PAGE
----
Quintessentially American, diners and motels are a recurring motif throughout Bob Dylan’s artistic portfolio. As part of The Drawn Blank Series, Dad’s Restaurant embodies the highway scenes Dylan encountered as he travelled on tour between 1989 and 1992.

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Meaning & Analysis

A staple of any journey through the American Midwest, highway restaurants, roadside diners and drive-ins evoke nostalgia and the euphoric freedom of travel. As Bob Dylan toured America, it is almost inevitable that he stopped by at such a place; perhaps for a coffee, or a chat with locals.

Dad’s Restaurant, a snapshot of life lived on the roadside, is charmingly nondescript. The anonymous landscape could be on the way to anywhere; the final destination is unknown. Restaurants are a recurring motif in Dylan’s paintings, also appearing in graphics such as Flat Top Mt. Diner, Tennessee and Vine Street, West L.A. from The Beaten Path. In other works, he depicts highway motels.

The anonymous female character could be a waitress or a customer, waiting to meet someone or taking a moment to compose herself before disappearing along the highway in her pickup truck. Dylan leaves the viewer free to construct their own reality, with the loose lines and freehand perspective emphasising the fragility of the narrative.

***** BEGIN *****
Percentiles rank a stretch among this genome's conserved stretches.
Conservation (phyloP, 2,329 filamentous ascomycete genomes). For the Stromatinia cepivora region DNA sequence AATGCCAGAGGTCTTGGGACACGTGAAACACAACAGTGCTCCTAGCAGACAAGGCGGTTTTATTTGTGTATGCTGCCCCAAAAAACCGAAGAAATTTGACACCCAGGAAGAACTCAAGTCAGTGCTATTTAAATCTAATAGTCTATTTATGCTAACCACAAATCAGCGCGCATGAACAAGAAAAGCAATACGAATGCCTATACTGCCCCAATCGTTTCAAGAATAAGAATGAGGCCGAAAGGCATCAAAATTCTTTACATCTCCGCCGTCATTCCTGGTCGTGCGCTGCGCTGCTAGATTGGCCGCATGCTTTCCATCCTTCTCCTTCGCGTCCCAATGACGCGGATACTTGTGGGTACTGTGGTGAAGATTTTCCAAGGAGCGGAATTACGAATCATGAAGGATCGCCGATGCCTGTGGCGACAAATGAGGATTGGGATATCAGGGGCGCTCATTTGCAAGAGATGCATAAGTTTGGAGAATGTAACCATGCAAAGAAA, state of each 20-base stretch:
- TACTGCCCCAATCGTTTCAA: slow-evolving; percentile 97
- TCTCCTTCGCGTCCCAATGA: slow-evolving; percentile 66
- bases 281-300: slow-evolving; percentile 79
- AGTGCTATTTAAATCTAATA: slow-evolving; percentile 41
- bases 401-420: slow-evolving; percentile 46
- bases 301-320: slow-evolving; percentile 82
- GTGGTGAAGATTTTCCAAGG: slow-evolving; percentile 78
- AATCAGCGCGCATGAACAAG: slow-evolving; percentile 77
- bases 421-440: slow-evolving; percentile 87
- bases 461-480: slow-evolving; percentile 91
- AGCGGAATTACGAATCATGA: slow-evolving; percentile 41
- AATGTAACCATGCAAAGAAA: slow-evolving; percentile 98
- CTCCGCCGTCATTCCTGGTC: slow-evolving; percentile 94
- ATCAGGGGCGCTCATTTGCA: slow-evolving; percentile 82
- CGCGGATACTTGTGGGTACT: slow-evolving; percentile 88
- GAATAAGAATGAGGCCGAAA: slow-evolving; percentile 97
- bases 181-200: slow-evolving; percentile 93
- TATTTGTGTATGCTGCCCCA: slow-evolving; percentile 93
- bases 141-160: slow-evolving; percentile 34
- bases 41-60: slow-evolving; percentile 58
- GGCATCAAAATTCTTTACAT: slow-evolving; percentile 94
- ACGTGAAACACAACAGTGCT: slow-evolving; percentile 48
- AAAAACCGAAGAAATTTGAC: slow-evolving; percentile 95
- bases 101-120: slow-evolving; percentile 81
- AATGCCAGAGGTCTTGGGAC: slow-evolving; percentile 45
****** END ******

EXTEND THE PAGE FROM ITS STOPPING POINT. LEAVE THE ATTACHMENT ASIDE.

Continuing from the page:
Artistic variations include the time of day. In one version, the sky is dark and the restaurant lights are glowing, whereas in others the sky is red and ominous, or grey and clouded. Colour palettes sway between expressive and muted. Even the landscape changes: one version situates the restaurant on a grassy field, whilst in others it is a dirt track or parking lot. Like Dylan’s lyrics, his paintings are infinitely transformative.

Originally painted in watercolours and gouache, the works incorporate rough brushstrokes to give the impression of light. The signage features Dylan’s own handwriting, marking it out from the rest of the series.